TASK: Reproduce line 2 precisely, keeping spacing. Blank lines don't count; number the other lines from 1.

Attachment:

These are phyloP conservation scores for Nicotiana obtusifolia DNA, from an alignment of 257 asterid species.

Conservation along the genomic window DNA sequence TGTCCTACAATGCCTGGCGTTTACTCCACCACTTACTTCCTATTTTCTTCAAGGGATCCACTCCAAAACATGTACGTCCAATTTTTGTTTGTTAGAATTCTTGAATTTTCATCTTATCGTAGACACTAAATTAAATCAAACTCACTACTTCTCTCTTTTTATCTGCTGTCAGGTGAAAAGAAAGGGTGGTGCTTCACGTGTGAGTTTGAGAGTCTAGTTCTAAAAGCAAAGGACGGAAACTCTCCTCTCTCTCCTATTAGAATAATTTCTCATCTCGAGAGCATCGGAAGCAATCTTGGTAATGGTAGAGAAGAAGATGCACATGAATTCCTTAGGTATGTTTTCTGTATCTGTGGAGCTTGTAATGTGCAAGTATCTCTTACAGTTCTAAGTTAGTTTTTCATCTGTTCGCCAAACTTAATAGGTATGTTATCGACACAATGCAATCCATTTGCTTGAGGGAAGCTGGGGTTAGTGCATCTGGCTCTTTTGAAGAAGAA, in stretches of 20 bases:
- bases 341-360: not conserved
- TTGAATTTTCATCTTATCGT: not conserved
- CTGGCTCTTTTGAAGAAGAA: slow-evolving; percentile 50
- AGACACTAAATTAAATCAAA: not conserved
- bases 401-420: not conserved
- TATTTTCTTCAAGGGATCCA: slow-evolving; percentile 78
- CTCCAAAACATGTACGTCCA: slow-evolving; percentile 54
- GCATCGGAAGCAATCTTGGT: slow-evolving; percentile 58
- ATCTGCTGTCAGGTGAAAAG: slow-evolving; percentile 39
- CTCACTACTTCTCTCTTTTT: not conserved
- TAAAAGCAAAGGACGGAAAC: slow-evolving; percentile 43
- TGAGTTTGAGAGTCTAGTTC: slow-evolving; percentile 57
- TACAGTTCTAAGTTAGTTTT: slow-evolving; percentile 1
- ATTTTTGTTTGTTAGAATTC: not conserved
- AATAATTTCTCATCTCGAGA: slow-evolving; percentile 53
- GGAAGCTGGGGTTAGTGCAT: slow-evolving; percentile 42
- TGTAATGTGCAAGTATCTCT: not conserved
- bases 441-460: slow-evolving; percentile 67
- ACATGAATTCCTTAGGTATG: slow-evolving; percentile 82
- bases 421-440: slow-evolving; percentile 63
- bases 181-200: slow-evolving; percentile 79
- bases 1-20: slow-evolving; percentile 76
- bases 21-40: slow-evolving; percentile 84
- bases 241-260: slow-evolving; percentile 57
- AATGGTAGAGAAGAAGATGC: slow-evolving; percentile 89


Conservation along the genomic window DNA sequence TGTCCTACAATGCCTGGCGTTTACTCCACCACTTACTTCCTATTTTCTTCAAGGGATCCACTCCAAAACATGTACGTCCAATTTTTGTTTGTTAGAATTCTTGAATTTTCATCTTATCGTAGACACTAAATTAAATCAAACTCACTACTTCTCTCTTTTTATCTGCTGTCAGGTGAAAAGAAAGGGTGGTGCTTCACGTGTGAGTTTGAGAGTCTAGTTCTAAAAGCAAAGGACGGAAACTCTCCTCTCTCTCCTATTAGAATAATTTCTCATCTCGAGAGCATCGGAAGCAATCTTGGTAATGGTAGAGAAGAAGATGCACATGAATTCCTTAGGTATGTTTTCTGTATCTGTGGAGCTTGTAATGTGCAAGTATCTCTTACAGTTCTAAGTTAGTTTTTCATCTGTTCGCCAAACTTAATAGGTATGTTATCGACACAATGCAATCCATTTGCTTGAGGGAAGCTGGGGTTAGTGCATCTGGCTCTTTTGAAGAAGAA, in stretches of 20 bases: